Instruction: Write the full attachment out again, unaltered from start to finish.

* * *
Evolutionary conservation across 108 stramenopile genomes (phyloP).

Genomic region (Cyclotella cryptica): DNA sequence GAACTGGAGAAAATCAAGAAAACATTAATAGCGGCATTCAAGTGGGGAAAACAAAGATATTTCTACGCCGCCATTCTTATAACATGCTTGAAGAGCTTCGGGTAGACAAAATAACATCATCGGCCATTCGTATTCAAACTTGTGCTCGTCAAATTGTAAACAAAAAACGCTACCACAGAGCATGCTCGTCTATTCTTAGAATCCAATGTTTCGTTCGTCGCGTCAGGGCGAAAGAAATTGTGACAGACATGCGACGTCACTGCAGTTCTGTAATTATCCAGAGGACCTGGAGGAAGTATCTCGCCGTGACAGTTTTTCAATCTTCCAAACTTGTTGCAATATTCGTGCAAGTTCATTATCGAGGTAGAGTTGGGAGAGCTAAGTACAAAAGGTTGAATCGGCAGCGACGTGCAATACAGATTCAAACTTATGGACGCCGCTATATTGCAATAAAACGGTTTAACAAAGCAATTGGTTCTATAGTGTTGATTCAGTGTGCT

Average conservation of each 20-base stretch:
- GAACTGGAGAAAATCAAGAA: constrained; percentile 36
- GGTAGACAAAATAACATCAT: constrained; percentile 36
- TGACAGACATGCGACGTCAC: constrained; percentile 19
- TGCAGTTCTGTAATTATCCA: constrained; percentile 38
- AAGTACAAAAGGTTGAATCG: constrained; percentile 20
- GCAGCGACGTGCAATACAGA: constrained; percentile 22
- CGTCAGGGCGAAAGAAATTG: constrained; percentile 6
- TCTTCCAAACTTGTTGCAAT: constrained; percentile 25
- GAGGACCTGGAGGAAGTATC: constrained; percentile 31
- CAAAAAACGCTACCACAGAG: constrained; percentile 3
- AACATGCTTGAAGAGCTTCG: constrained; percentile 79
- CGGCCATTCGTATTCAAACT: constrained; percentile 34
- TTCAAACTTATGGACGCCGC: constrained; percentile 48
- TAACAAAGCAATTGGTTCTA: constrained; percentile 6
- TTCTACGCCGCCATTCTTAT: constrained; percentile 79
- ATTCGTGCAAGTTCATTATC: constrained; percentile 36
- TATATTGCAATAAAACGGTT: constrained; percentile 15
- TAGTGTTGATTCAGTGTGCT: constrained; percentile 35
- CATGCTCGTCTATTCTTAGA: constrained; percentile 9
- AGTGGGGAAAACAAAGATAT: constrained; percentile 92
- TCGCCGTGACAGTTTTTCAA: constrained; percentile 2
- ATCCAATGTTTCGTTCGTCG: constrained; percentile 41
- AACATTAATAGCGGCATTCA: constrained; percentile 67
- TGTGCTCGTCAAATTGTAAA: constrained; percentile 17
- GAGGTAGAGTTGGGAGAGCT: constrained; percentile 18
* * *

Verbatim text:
Evolutionary conservation across 108 stramenopile genomes (phyloP).

Genomic region (Cyclotella cryptica): DNA sequence GAACTGGAGAAAATCAAGAAAACATTAATAGCGGCATTCAAGTGGGGAAAACAAAGATATTTCTACGCCGCCATTCTTATAACATGCTTGAAGAGCTTCGGGTAGACAAAATAACATCATCGGCCATTCGTATTCAAACTTGTGCTCGTCAAATTGTAAACAAAAAACGCTACCACAGAGCATGCTCGTCTATTCTTAGAATCCAATGTTTCGTTCGTCGCGTCAGGGCGAAAGAAATTGTGACAGACATGCGACGTCACTGCAGTTCTGTAATTATCCAGAGGACCTGGAGGAAGTATCTCGCCGTGACAGTTTTTCAATCTTCCAAACTTGTTGCAATATTCGTGCAAGTTCATTATCGAGGTAGAGTTGGGAGAGCTAAGTACAAAAGGTTGAATCGGCAGCGACGTGCAATACAGATTCAAACTTATGGACGCCGCTATATTGCAATAAAACGGTTTAACAAAGCAATTGGTTCTATAGTGTTGATTCAGTGTGCT

Average conservation of each 20-base stretch:
- GAACTGGAGAAAATCAAGAA: constrained; percentile 36
- GGTAGACAAAATAACATCAT: constrained; percentile 36
- TGACAGACATGCGACGTCAC: constrained; percentile 19
- TGCAGTTCTGTAATTATCCA: constrained; percentile 38
- AAGTACAAAAGGTTGAATCG: constrained; percentile 20
- GCAGCGACGTGCAATACAGA: constrained; percentile 22
- CGTCAGGGCGAAAGAAATTG: constrained; percentile 6
- TCTTCCAAACTTGTTGCAAT: constrained; percentile 25
- GAGGACCTGGAGGAAGTATC: constrained; percentile 31
- CAAAAAACGCTACCACAGAG: constrained; percentile 3
- AACATGCTTGAAGAGCTTCG: constrained; percentile 79
- CGGCCATTCGTATTCAAACT: constrained; percentile 34
- TTCAAACTTATGGACGCCGC: constrained; percentile 48
- TAACAAAGCAATTGGTTCTA: constrained; percentile 6
- TTCTACGCCGCCATTCTTAT: constrained; percentile 79
- ATTCGTGCAAGTTCATTATC: constrained; percentile 36
- TATATTGCAATAAAACGGTT: constrained; percentile 15
- TAGTGTTGATTCAGTGTGCT: constrained; percentile 35
- CATGCTCGTCTATTCTTAGA: constrained; percentile 9
- AGTGGGGAAAACAAAGATAT: constrained; percentile 92
- TCGCCGTGACAGTTTTTCAA: constrained; percentile 2
- ATCCAATGTTTCGTTCGTCG: constrained; percentile 41
- AACATTAATAGCGGCATTCA: constrained; percentile 67
- TGTGCTCGTCAAATTGTAAA: constrained; percentile 17
- GAGGTAGAGTTGGGAGAGCT: constrained; percentile 18